Governance Effects of Corporate Bond Market Microstructure
Chy, Mahfuz
I exploit the staggered implementation of the Trade Reporting and Compliance Engine (TRACE) system to study the effect of the secondary corporate bond market transparency on shareholder payout policy. I find that greater bond price transparency leads to a reduction in shareholder payout, consistent with a transparent price mechanism helping bondholders better discipline managerial actions that expropriate bondholders’ wealth. The treatment effect is more pronounced when (1) bondholders’ free-rider problem is more severe, (2) the restricted payout covenant is more likely to bind, (3) blockholder exit threat is more credible, and (4) the demand for bondholder monitoring is greater. Firms also increase cash holdings, preserve greater balance sheet liquidity, and reduce acquisition investment following enhanced bond market transparency. Finally, ex-ante commitment to a more conservative payout policy reduces the issuing firms’ agency costs of debt. The findings suggest that microstructure aspects of the secondary corporate bond market affect issuing firms’ real decisions beyond the direct effects on transparency.

Industrial Financial Services by APSFC â€" A Study
C, Viswanatha Reedy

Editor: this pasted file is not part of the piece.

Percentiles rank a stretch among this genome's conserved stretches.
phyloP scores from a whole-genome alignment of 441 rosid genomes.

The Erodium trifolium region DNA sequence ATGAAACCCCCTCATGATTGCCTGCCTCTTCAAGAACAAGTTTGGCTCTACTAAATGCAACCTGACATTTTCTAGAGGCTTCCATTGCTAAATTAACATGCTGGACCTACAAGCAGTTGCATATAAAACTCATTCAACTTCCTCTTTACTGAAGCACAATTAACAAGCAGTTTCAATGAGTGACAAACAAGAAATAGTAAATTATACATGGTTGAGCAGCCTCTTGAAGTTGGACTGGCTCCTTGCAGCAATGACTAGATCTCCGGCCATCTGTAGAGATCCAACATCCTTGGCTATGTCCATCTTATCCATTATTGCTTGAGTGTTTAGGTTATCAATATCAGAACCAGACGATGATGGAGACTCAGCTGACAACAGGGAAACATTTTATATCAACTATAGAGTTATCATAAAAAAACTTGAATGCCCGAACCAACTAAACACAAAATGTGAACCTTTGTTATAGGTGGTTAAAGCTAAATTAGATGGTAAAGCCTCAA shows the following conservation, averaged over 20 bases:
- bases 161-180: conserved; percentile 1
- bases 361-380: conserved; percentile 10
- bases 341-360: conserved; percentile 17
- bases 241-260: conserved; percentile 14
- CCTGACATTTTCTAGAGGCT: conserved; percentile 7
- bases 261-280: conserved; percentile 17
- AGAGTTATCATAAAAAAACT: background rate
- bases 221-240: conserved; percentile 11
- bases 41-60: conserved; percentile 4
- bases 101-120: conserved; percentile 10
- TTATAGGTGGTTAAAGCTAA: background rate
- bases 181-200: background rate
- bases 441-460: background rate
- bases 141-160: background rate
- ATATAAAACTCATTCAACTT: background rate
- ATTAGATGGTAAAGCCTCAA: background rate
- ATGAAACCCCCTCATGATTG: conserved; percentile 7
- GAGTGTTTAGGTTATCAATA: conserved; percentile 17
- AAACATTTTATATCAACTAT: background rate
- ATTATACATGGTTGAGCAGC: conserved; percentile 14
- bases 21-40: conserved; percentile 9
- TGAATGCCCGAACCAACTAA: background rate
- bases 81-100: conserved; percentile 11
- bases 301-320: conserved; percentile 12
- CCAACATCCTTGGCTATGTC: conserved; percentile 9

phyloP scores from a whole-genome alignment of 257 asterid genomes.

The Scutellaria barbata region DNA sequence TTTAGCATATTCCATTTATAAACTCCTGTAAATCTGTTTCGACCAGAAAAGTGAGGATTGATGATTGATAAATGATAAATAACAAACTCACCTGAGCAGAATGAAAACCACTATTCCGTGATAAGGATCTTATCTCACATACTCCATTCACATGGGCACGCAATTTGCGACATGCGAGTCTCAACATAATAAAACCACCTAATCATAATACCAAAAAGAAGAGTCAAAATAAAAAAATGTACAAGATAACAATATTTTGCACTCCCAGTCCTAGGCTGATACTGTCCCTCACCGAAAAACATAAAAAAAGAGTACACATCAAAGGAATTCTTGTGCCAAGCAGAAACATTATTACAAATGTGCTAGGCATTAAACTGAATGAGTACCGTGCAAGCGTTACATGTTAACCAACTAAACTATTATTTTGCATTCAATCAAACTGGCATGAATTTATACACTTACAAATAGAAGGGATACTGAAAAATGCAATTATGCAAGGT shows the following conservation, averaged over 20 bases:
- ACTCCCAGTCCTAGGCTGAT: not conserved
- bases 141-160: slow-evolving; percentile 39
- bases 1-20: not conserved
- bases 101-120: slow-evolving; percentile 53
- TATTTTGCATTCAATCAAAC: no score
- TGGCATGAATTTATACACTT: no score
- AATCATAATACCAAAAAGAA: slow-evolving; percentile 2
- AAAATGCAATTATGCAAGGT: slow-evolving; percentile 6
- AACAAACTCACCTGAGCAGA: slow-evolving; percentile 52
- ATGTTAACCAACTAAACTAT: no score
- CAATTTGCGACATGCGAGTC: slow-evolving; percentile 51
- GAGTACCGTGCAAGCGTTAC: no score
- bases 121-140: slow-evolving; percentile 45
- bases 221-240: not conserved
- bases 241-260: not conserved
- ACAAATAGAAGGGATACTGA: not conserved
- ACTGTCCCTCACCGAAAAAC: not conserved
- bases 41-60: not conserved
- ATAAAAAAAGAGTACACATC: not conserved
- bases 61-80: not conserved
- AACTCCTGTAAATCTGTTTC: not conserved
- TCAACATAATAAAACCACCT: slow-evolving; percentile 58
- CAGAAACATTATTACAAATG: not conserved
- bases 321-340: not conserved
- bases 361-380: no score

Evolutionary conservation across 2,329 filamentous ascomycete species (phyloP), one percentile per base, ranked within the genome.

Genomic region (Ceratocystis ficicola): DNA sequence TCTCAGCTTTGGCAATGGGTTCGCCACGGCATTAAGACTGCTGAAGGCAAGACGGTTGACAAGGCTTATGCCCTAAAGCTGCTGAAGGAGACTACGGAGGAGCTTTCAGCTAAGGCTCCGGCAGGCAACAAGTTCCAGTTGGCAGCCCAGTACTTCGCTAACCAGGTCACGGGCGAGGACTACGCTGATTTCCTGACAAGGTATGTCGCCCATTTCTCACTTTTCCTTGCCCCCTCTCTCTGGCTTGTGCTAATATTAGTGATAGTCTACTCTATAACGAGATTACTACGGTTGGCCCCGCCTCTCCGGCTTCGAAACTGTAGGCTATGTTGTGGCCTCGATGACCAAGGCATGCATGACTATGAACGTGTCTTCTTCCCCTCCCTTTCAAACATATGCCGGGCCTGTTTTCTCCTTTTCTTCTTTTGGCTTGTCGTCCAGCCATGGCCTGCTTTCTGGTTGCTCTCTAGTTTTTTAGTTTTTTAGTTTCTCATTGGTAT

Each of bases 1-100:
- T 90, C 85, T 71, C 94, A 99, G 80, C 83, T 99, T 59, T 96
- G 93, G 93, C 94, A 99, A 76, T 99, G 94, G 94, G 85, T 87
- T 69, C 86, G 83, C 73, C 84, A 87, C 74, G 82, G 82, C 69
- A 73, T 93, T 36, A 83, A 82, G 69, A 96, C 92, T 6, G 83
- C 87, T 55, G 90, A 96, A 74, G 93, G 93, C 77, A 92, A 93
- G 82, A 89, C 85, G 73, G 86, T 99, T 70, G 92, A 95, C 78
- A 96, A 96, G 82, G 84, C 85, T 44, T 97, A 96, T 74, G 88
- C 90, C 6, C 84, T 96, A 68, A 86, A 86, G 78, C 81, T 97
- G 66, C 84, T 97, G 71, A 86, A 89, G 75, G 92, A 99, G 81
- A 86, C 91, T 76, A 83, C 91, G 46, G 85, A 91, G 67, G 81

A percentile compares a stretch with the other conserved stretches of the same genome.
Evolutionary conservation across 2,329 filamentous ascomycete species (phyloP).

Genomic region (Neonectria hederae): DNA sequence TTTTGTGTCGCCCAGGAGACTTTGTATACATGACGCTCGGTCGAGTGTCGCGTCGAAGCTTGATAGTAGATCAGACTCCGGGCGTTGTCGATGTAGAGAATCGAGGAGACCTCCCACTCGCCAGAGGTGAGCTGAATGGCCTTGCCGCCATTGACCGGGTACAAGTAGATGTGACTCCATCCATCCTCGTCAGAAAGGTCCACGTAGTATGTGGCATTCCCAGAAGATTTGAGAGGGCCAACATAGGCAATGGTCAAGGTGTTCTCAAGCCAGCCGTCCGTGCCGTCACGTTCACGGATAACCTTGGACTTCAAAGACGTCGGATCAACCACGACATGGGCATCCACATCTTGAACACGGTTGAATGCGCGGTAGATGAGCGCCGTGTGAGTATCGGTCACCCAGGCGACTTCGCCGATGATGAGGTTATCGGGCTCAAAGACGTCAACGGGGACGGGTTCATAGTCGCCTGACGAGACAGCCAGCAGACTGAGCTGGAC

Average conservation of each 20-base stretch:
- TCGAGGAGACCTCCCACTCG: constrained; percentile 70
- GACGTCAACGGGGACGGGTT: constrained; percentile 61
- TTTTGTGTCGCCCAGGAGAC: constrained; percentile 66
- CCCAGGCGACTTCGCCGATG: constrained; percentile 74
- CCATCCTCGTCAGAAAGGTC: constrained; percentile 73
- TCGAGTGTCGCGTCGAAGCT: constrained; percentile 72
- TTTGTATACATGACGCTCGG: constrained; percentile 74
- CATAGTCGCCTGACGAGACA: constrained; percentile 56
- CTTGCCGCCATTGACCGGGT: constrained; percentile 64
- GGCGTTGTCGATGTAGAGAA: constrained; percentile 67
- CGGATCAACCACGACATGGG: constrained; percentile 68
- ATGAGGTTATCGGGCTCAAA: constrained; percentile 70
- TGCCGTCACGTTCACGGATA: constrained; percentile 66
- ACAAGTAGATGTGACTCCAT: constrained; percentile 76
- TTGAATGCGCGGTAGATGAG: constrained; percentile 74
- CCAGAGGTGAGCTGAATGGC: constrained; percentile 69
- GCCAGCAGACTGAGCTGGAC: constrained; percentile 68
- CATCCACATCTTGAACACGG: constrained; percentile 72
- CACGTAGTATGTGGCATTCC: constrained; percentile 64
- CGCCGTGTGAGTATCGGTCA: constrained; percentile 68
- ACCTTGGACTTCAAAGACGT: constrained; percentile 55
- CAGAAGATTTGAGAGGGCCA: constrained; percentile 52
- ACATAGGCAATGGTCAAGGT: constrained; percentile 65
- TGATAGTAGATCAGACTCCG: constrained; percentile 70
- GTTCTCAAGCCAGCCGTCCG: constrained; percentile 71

Andhra Pradesh State Financial Corporation came into being as a premier Financial Institutions on 1st November, 1956 with the avowed objectives of purveying financial assistance and managerial support to industrial entrepreneurs in Andhra Pradesh. It is clear that, the APSFC is concentrating on the industries so as to bring about a balanced industrial development in Andhra Pradesh. It has been providing financial support to various categories of industries in State. But, the overall progress of the industrial sector has not been up to the mark due to various constraints It needs to strengthen the financial base of the Corporation and its operational efficiency. In spite of the efforts made by APSFC to promote industrial development in the State, it has failed to meet its objective. It has not been distributing funds properly for the promotion of small-scale industrial sector in the state. Moreover funds supplied by the Corporation is not adequate for the small-scale industrial progress of the state. Some of the disquieting trends in the operations of the APSFC are failure to diversify the assistance port-folio, continuance of a wide gap between assistance sanctioned and disbursed, inadequate attention to the schemes benefiting the village craftsmen and rural artisans and inadequate assistance for the rehabilitation of the existing sick industrial units. It appears that the APSFC is not able to translate its policies and ideas into actions, which have merely remained on paper. Therefore, it has become necessary to make an in depth inquiry into the performance of the Corporation. With this intension the present study of the “Industrial Financial Services by APSFC â€" A Study” has been undertaken in order to find out performance growth of the Corporation over a study period. In this paper the researcher made an attempt to examine the relationship between sanctions and disbursements, gross sanctions and sanctions to SSI sector, purpose wise, constitution wise, loan type wise, social class wise, region wise classification of assistance. At the end of the analysis some viable and useful suggestions are offered to tone up the overall performance of the Corporation for industrial development in Andhra Pradesh.